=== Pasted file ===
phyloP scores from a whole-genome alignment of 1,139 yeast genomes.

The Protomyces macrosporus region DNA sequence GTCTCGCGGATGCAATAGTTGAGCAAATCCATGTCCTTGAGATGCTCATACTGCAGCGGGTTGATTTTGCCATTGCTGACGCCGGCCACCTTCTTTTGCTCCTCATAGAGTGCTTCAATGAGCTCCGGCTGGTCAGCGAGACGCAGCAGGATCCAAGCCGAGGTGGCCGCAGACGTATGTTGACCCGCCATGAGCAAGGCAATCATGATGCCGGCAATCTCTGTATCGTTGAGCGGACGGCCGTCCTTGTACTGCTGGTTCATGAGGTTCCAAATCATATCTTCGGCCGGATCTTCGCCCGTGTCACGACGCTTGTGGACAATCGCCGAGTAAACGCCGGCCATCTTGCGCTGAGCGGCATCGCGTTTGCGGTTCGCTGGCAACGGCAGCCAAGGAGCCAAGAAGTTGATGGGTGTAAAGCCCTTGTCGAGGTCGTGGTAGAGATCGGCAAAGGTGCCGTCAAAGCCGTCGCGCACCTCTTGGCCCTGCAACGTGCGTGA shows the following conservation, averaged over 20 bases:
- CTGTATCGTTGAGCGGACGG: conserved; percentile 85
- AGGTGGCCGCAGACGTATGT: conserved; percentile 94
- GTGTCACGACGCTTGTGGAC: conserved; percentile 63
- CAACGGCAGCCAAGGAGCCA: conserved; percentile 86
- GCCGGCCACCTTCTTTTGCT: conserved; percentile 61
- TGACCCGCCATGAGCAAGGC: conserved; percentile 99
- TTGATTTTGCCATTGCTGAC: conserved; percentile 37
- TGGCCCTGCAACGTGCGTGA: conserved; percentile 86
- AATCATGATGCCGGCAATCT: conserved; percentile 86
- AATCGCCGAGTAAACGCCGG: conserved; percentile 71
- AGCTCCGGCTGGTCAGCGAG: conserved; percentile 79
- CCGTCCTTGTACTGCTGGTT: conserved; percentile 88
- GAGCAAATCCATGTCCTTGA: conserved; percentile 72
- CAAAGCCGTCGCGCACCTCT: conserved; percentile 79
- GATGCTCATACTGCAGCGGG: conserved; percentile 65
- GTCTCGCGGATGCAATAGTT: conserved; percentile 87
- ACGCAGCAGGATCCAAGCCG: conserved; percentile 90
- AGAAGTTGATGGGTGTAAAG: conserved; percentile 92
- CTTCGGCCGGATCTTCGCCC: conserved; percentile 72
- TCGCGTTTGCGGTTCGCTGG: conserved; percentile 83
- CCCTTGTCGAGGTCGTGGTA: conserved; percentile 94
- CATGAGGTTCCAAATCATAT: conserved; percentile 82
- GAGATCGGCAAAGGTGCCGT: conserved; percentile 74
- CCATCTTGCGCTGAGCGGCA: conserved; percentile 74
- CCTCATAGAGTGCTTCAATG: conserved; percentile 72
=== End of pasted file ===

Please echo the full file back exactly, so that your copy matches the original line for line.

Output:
phyloP scores from a whole-genome alignment of 1,139 yeast genomes.

The Protomyces macrosporus region DNA sequence GTCTCGCGGATGCAATAGTTGAGCAAATCCATGTCCTTGAGATGCTCATACTGCAGCGGGTTGATTTTGCCATTGCTGACGCCGGCCACCTTCTTTTGCTCCTCATAGAGTGCTTCAATGAGCTCCGGCTGGTCAGCGAGACGCAGCAGGATCCAAGCCGAGGTGGCCGCAGACGTATGTTGACCCGCCATGAGCAAGGCAATCATGATGCCGGCAATCTCTGTATCGTTGAGCGGACGGCCGTCCTTGTACTGCTGGTTCATGAGGTTCCAAATCATATCTTCGGCCGGATCTTCGCCCGTGTCACGACGCTTGTGGACAATCGCCGAGTAAACGCCGGCCATCTTGCGCTGAGCGGCATCGCGTTTGCGGTTCGCTGGCAACGGCAGCCAAGGAGCCAAGAAGTTGATGGGTGTAAAGCCCTTGTCGAGGTCGTGGTAGAGATCGGCAAAGGTGCCGTCAAAGCCGTCGCGCACCTCTTGGCCCTGCAACGTGCGTGA shows the following conservation, averaged over 20 bases:
- CTGTATCGTTGAGCGGACGG: conserved; percentile 85
- AGGTGGCCGCAGACGTATGT: conserved; percentile 94
- GTGTCACGACGCTTGTGGAC: conserved; percentile 63
- CAACGGCAGCCAAGGAGCCA: conserved; percentile 86
- GCCGGCCACCTTCTTTTGCT: conserved; percentile 61
- TGACCCGCCATGAGCAAGGC: conserved; percentile 99
- TTGATTTTGCCATTGCTGAC: conserved; percentile 37
- TGGCCCTGCAACGTGCGTGA: conserved; percentile 86
- AATCATGATGCCGGCAATCT: conserved; percentile 86
- AATCGCCGAGTAAACGCCGG: conserved; percentile 71
- AGCTCCGGCTGGTCAGCGAG: conserved; percentile 79
- CCGTCCTTGTACTGCTGGTT: conserved; percentile 88
- GAGCAAATCCATGTCCTTGA: conserved; percentile 72
- CAAAGCCGTCGCGCACCTCT: conserved; percentile 79
- GATGCTCATACTGCAGCGGG: conserved; percentile 65
- GTCTCGCGGATGCAATAGTT: conserved; percentile 87
- ACGCAGCAGGATCCAAGCCG: conserved; percentile 90
- AGAAGTTGATGGGTGTAAAG: conserved; percentile 92
- CTTCGGCCGGATCTTCGCCC: conserved; percentile 72
- TCGCGTTTGCGGTTCGCTGG: conserved; percentile 83
- CCCTTGTCGAGGTCGTGGTA: conserved; percentile 94
- CATGAGGTTCCAAATCATAT: conserved; percentile 82
- GAGATCGGCAAAGGTGCCGT: conserved; percentile 74
- CCATCTTGCGCTGAGCGGCA: conserved; percentile 74
- CCTCATAGAGTGCTTCAATG: conserved; percentile 72